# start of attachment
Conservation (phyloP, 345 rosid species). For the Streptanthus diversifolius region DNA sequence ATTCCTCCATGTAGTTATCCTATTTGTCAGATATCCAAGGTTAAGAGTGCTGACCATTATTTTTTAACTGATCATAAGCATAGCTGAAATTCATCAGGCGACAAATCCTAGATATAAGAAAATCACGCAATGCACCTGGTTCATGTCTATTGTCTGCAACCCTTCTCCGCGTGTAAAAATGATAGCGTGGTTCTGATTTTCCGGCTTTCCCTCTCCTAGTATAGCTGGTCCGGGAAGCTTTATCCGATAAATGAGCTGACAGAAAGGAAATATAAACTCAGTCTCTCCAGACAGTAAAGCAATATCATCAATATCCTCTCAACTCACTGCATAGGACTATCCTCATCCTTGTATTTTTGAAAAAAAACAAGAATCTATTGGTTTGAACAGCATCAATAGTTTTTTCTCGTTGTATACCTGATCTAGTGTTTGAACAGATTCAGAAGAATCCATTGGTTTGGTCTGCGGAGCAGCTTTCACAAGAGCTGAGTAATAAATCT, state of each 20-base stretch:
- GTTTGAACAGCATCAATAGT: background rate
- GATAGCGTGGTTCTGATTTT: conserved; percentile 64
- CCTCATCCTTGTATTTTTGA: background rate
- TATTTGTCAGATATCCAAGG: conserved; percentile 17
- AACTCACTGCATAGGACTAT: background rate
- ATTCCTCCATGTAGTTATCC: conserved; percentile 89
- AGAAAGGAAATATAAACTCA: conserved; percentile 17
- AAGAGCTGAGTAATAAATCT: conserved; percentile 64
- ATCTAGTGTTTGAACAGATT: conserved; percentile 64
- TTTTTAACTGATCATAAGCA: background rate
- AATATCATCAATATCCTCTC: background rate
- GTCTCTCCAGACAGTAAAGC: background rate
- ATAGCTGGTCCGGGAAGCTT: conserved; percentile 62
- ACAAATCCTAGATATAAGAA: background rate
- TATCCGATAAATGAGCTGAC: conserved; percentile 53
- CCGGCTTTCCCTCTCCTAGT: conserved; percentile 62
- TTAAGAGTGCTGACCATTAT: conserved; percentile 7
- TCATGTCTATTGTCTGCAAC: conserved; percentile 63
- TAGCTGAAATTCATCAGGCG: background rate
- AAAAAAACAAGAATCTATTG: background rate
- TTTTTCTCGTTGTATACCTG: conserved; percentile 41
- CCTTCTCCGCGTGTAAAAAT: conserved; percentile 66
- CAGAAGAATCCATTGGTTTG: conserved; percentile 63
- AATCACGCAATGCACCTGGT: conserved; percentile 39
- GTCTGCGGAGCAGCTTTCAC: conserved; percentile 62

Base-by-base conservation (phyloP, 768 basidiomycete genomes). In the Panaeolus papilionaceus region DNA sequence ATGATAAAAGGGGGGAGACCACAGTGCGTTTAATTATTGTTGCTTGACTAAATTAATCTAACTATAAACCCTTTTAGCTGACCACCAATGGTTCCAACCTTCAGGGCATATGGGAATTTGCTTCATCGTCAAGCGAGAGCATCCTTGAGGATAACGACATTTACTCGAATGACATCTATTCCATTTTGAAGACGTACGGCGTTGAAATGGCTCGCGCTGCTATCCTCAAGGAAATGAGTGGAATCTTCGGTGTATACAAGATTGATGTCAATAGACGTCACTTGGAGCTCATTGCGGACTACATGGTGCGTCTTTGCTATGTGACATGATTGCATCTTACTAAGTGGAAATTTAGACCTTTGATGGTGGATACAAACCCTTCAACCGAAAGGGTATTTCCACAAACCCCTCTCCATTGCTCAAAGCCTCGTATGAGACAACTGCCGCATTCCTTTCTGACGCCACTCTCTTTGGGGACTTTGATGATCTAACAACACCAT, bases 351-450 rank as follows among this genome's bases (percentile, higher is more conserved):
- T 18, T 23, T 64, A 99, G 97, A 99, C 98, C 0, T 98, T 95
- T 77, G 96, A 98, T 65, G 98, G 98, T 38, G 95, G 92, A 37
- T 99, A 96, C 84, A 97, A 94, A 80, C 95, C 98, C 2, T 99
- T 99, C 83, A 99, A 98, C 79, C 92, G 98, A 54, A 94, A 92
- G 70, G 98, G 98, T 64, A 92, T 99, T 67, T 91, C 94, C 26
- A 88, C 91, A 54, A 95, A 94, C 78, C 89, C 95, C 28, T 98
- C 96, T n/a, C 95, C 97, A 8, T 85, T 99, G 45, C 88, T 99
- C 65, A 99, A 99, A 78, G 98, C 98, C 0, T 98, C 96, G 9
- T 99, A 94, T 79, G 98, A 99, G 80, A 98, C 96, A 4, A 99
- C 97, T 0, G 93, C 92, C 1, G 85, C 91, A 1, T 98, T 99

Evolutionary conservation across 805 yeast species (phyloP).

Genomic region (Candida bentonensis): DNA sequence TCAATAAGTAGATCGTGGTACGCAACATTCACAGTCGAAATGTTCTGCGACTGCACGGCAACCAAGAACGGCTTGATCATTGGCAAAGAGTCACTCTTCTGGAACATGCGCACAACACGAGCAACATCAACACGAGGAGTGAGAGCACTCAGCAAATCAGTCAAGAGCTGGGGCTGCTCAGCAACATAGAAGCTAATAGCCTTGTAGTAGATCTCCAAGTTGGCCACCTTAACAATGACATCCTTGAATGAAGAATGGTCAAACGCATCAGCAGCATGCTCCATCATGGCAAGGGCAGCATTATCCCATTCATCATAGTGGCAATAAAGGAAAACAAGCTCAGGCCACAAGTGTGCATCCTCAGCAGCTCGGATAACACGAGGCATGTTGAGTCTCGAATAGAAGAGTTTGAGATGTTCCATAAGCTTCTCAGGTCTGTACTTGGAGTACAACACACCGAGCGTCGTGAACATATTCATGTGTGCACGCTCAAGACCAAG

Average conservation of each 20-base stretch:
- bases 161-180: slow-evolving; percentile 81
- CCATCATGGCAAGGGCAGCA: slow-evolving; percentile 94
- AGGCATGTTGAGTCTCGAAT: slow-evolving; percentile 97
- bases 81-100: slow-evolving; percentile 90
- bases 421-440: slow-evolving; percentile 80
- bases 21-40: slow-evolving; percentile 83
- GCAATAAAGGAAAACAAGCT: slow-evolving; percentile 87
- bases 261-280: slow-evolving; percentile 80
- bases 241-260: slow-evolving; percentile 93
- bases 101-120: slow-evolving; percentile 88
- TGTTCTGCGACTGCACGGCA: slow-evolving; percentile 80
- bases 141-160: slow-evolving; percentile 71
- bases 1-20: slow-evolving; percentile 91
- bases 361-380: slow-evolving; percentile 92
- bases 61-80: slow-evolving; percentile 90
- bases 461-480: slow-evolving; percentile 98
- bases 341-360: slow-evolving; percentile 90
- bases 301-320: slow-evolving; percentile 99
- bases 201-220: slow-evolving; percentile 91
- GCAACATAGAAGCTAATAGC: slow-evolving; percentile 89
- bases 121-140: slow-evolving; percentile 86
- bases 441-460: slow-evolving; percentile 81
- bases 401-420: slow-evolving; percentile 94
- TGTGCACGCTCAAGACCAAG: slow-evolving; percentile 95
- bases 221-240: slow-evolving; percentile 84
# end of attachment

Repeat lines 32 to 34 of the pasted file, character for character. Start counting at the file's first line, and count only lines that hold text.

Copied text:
- G 70, G 98, G 98, T 64, A 92, T 99, T 67, T 91, C 94, C 26
- A 88, C 91, A 54, A 95, A 94, C 78, C 89, C 95, C 28, T 98
- C 96, T n/a, C 95, C 97, A 8, T 85, T 99, G 45, C 88, T 99